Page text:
Review your favorite Linux distribution.
Go Back > Forums > Linux Forums > Linux - Networking
User Name
Linux - Networking This forum is for any issue related to networks or networking.
Routing, network cards, OSI, etc. Anything is fair game.


  Search this Thread
Old 09-02-2015, 06:34 PM   #1
LQ Newbie
Registered: Sep 2015
Posts: 1

Rep: Reputation: Disabled
Unhappy I cannot find my mark after using "iptables --set-mark"

My machine has two network interfaces, one is wired (eth0) and the other one is wireless (wlan0). The wired one cannot connect to any external NTP server because there is a firewall outside. The wireless one has no such constraint.

Therefore, I want to route all NTP traffic to wlan0. As I know, the NTP traffic go through the UDP 123 port. What I have done is described below.

$ sudo echo "201 ntp.out" >> /etc/iproute2/rt_tables
$ sudo ip route add default via dev wlan0 table ntp.out

$ sudo sysctl -w net.ipv4.tcp_fwmark_accept=1
$ sudo iptables -t mangle -I PREROUTING -p udp --dport 123 -j MARK --set-mark 0xfefa
$ sudo iptables -t mangle -I OUTPUT -p udp --sport 123 -j MARK --set-mark 0xfefa
$ sudo ip rule add fwmark 0xfefa lookup ntp.out
However, it doesn't work. I used Wireshark to track the UDP:123 packets, and found that there is no mark ''fefa'' in the packets.

BTW, I set net.ipv4.tcp_fwmark_accept rather than net.ipv4.udp_fwmark_accept, because there is no net.ipv4.udp_fwmark_accept defined. I also tried to mark TCP packets, but still could not find the mark in those packets.

Could anybody help me solve the problem? I'm using Ubuntu 14.04 LTS.

Last edited by hebothu; 09-02-2015 at 06:35 PM.
Old 09-04-2015, 09:22 AM   #2
Senior Member
Registered: Aug 2009
Distribution: Rocky Linux
Posts: 4,786

Rep: Reputation: 2215Reputation: 2215Reputation: 2215Reputation: 2215Reputation: 2215Reputation: 2215Reputation: 2215Reputation: 2215Reputation: 2215Reputation: 2215Reputation: 2215
The mark is not part of the actual packet, so you will never see it with Wireshark.
Quote from
"Note that the mark value is not set within the actual package, but is a value that is associated within the kernel with the packet. In other words, you can not set a MARK for a packet and then expect the MARK still to be there on another host. If this is what you want, you will be better off with the TOS target which will mangle the TOS value in the IP header."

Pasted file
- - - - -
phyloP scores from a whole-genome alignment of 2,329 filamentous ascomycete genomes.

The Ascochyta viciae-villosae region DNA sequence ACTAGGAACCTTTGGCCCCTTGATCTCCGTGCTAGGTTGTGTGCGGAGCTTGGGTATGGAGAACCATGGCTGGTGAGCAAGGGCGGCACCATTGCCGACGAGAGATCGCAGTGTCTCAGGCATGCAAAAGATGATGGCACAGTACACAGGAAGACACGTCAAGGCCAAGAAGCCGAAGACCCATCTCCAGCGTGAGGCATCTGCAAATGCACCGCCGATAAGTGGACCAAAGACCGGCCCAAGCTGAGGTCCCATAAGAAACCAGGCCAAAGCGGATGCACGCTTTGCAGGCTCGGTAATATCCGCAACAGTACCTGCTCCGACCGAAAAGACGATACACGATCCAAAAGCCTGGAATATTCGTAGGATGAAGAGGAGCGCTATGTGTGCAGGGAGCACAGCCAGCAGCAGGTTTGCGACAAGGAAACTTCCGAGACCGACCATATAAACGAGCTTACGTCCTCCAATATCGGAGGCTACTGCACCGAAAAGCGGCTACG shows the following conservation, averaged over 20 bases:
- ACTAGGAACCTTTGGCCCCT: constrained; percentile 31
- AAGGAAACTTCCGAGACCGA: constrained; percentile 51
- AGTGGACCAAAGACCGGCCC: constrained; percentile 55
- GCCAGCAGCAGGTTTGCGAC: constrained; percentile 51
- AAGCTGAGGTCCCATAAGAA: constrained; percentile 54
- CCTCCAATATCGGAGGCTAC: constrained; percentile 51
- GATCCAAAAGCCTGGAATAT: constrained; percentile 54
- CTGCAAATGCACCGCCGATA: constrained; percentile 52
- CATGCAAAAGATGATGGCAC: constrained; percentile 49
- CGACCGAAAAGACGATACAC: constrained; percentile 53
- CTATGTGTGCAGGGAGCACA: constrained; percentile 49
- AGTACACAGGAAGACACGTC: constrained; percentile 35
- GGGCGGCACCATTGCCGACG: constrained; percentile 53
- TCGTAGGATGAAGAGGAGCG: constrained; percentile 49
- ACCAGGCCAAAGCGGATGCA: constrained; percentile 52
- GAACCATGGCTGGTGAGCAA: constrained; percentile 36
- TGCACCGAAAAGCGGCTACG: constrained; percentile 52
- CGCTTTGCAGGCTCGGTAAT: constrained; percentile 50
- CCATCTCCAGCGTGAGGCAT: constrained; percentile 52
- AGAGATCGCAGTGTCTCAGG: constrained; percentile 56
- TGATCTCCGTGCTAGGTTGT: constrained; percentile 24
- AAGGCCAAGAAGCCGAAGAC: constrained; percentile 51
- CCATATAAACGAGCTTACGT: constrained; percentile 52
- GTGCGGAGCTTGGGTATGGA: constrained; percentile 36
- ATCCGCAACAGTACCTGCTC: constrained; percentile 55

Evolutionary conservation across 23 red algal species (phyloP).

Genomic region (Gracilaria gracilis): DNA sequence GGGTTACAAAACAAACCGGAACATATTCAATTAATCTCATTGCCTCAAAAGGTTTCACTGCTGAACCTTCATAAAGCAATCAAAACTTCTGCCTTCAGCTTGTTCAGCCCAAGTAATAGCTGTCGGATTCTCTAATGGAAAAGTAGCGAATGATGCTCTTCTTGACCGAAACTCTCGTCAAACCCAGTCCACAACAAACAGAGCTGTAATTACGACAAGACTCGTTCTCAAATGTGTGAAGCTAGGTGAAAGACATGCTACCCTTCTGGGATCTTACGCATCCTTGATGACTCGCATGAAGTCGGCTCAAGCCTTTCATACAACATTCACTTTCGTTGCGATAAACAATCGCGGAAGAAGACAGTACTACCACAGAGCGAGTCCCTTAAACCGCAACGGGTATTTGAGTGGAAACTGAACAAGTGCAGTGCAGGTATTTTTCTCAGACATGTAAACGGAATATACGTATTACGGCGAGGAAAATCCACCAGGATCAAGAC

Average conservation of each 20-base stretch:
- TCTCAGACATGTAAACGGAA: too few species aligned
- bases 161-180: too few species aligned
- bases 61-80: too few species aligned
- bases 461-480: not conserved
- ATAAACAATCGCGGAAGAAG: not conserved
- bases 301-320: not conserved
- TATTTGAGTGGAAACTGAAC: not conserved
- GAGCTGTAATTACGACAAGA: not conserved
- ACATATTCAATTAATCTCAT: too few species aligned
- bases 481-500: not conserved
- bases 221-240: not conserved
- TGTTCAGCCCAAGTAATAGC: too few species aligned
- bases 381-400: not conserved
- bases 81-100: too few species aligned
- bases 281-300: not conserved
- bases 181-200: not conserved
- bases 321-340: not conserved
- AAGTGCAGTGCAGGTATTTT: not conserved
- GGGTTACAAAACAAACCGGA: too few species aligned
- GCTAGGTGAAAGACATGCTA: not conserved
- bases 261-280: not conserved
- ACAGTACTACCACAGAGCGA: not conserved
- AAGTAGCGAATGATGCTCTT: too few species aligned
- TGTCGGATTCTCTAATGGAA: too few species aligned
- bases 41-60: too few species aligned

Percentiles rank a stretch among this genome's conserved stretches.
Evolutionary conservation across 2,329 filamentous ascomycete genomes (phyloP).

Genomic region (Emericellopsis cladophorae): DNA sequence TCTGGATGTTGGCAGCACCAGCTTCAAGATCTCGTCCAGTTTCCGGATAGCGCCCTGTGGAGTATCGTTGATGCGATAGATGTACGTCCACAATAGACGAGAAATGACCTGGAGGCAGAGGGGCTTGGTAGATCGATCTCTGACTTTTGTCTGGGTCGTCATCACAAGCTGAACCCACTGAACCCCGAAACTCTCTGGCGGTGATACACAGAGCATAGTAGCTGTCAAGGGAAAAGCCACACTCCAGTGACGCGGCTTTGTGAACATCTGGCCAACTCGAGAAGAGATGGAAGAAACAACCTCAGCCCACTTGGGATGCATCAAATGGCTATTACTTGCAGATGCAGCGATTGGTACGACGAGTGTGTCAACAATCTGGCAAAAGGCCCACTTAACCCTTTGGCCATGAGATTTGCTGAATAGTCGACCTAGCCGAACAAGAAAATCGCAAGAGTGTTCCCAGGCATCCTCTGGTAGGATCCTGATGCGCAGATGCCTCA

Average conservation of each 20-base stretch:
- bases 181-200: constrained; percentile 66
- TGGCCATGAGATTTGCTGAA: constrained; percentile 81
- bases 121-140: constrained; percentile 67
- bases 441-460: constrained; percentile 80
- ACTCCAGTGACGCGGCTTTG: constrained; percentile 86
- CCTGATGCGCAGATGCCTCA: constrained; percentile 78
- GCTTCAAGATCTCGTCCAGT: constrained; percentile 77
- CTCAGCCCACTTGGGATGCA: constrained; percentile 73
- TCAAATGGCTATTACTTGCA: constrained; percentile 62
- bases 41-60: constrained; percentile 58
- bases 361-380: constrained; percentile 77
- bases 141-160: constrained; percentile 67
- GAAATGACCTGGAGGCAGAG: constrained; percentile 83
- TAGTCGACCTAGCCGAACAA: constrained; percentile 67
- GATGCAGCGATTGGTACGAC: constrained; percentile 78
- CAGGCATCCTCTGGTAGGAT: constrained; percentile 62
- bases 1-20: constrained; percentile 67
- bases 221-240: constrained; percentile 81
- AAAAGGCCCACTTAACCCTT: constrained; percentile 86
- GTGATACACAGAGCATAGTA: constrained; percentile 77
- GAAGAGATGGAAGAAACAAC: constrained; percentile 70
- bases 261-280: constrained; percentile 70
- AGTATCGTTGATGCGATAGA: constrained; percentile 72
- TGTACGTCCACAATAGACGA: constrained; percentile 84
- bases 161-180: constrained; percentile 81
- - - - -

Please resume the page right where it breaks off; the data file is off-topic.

Last edited by rknichols; 09-04-2015 at 09:29 AM. Reason: Add quote from iptables tutorial


Thread Tools Search this Thread
Search this Thread:

Advanced Search

Posting Rules
You may not post new threads
You may not post replies
You may not post attachments
You may not edit your posts

BB code is On
Smilies are On
[IMG] code is Off
HTML code is Off

Similar Threads
Thread Thread Starter Forum Replies Last Post
LXer: Mark Shuttleworth on Ubuntu releases: "the sky is not falling" LXer Syndicated Linux News 0 03-07-2013 09:50 PM
using --set-mark in iptables to drop packets -? vlyamtse Linux - Networking 1 07-18-2012 04:13 AM
"Quatation mark / comma key in the keyboard is not working properly...!" raheesc Linux - Desktop 3 05-12-2011 11:48 AM
What RPM Macro Corresponds to "Mark for Complete Removal" in Synaptic? Kaboosh Linux - Software 4 03-26-2011 06:16 PM
"Set Mark as read flag to NO" in Coureir or Migration to dovecot manijeee Linux - Server 0 10-14-2009 01:26 AM > Forums > Linux Forums > Linux - Networking

All times are GMT -5. The time now is 03:45 AM.

Main Menu
Write for LQ is looking for people interested in writing Editorials, Articles, Reviews, and more. If you'd like to contribute content, let us know.
Main Menu
RSS1  Latest Threads
RSS1  LQ News
Twitter: @linuxquestions
Open Source Consulting | Domain Registration